Friday, January 4, 2019

Second-Chance Dogs by Callie Smith, 2018

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Everyone loves an underdog, and nothing gives us warmer feelings than seeing someone get a second chance in life. A problem pup who flourishes under the right kind of training. The struggling veteran who finds unconditional love wiggling around at the end of a leash. The lonely child who finds comfort in the steady breathing of the warm, furry friend at her side. Each of us needs to be rescued from something--and each of us has the capacity to rescue someone, or something, else.

This collection of more than thirty contemporary, true, feel-good stories spotlights the beauty of being rescued--dogs rescued by people, people rescued by dogs, and even dogs who rescue other animals. It's the perfect companion--well, besides the four-legged, tail-wagging kind--for your morning cup of coffee or an evening curled up on the couch. Contributors include Susy Flory, Dusty Rainbolt, Lauraine Snelling, Melody Carlson, Wanda Dyson, Suzanne Woods Fisher, and many more.

(224 pages)

I'm a huge sucker for sappy stories about amazing animals, especially about dogs. That's why I always jump at the opportunity to review books like this, which tell stories about great dogs.

What this book does different from similar books I've read, however, is it focuses on sweet redemption stories about dogs who were rescues or rehomed, showing how they went on to live rewarding lives or help a human through a rough time in their life. There are no stories about dogs saving their families from fires, or preventing snake attacks. These are stories instead about dogs who helped their family deal with grief (after the loss of both human and canine family members), or became constant companions to lonely people, or simply added a bright spot to someone's life.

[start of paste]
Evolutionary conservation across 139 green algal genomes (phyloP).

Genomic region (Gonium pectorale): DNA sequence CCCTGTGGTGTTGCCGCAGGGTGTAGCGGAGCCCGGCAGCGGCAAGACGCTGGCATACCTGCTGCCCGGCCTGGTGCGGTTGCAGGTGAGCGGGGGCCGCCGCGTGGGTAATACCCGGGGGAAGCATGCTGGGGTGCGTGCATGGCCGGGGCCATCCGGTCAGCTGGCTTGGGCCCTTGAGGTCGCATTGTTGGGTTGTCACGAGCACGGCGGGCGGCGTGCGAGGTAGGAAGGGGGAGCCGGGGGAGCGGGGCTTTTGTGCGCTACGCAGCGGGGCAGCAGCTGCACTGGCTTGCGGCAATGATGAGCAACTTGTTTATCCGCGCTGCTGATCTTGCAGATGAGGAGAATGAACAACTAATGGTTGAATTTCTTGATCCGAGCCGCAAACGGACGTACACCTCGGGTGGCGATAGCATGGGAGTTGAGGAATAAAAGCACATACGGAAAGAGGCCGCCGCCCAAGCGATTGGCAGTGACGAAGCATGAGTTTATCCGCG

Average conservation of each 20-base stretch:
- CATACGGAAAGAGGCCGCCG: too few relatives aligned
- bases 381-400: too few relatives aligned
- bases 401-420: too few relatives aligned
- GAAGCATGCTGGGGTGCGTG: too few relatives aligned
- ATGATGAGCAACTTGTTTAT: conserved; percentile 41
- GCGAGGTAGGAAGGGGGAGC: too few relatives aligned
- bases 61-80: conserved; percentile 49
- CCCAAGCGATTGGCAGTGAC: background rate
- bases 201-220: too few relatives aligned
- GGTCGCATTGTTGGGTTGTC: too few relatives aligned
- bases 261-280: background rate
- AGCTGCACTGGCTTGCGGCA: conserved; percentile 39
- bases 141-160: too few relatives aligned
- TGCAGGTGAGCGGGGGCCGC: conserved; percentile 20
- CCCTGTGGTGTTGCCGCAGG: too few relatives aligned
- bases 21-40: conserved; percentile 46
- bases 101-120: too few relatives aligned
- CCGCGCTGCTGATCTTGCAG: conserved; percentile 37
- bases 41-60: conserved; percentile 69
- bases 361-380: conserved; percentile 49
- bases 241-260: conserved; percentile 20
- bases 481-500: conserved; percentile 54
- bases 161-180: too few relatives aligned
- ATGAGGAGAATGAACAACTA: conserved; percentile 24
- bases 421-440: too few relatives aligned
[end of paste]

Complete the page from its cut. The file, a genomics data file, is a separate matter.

On one hand, I really like these more humble, personal stories. These are the stories of dogs like my own Daisy, a Boxer who passed away a few months ago. Daisy was no miracle dog, she never saved any of us from anything worse than a baby bird she once accidentally caught (and then immediately released), but she was a smart and loving member of our family and we all miss her very much. Some of the stories of the dogs in this collection made me tear up a bit, actually, because either the dogs reminded me of Daisy or their loving stories reminded me how amazing it is to have a dog in your family.

My only real complaint about the book is that, at times, the stories are so everyday that I almost began to wonder why they were published. And a few of the dogs didn't really seem like rescue dogs–they were adopted as puppies off the internet, or from friends who had planned to buy them but had plans fall through at the last minute. I think the author wanted to include stories from as many famous people as possible, whether or not their stories really fit the narrative of the book or not. I don't mind too much, since the stories are still pretty sweet, but it's just something that stuck out to me while I was reading through them.

There are flashier books out there, but if you're looking for a collection of sweet stories about sweet dogs, then this should be right up your alley.

Disclaimer: I received a complimentary copy of this book from the publisher in exchange for an honest review.

Friday, November 30, 2018

Holiday/Exam Break

Hello, everyone! I hope your December has been pleasant. I am heading into the exam period once again, so I will most likely not be posting reviews in December. Once I get home I will write lots of reviews over the holiday, though, so look forward to many more reviews in January. Have a wonderful holiday, everyone!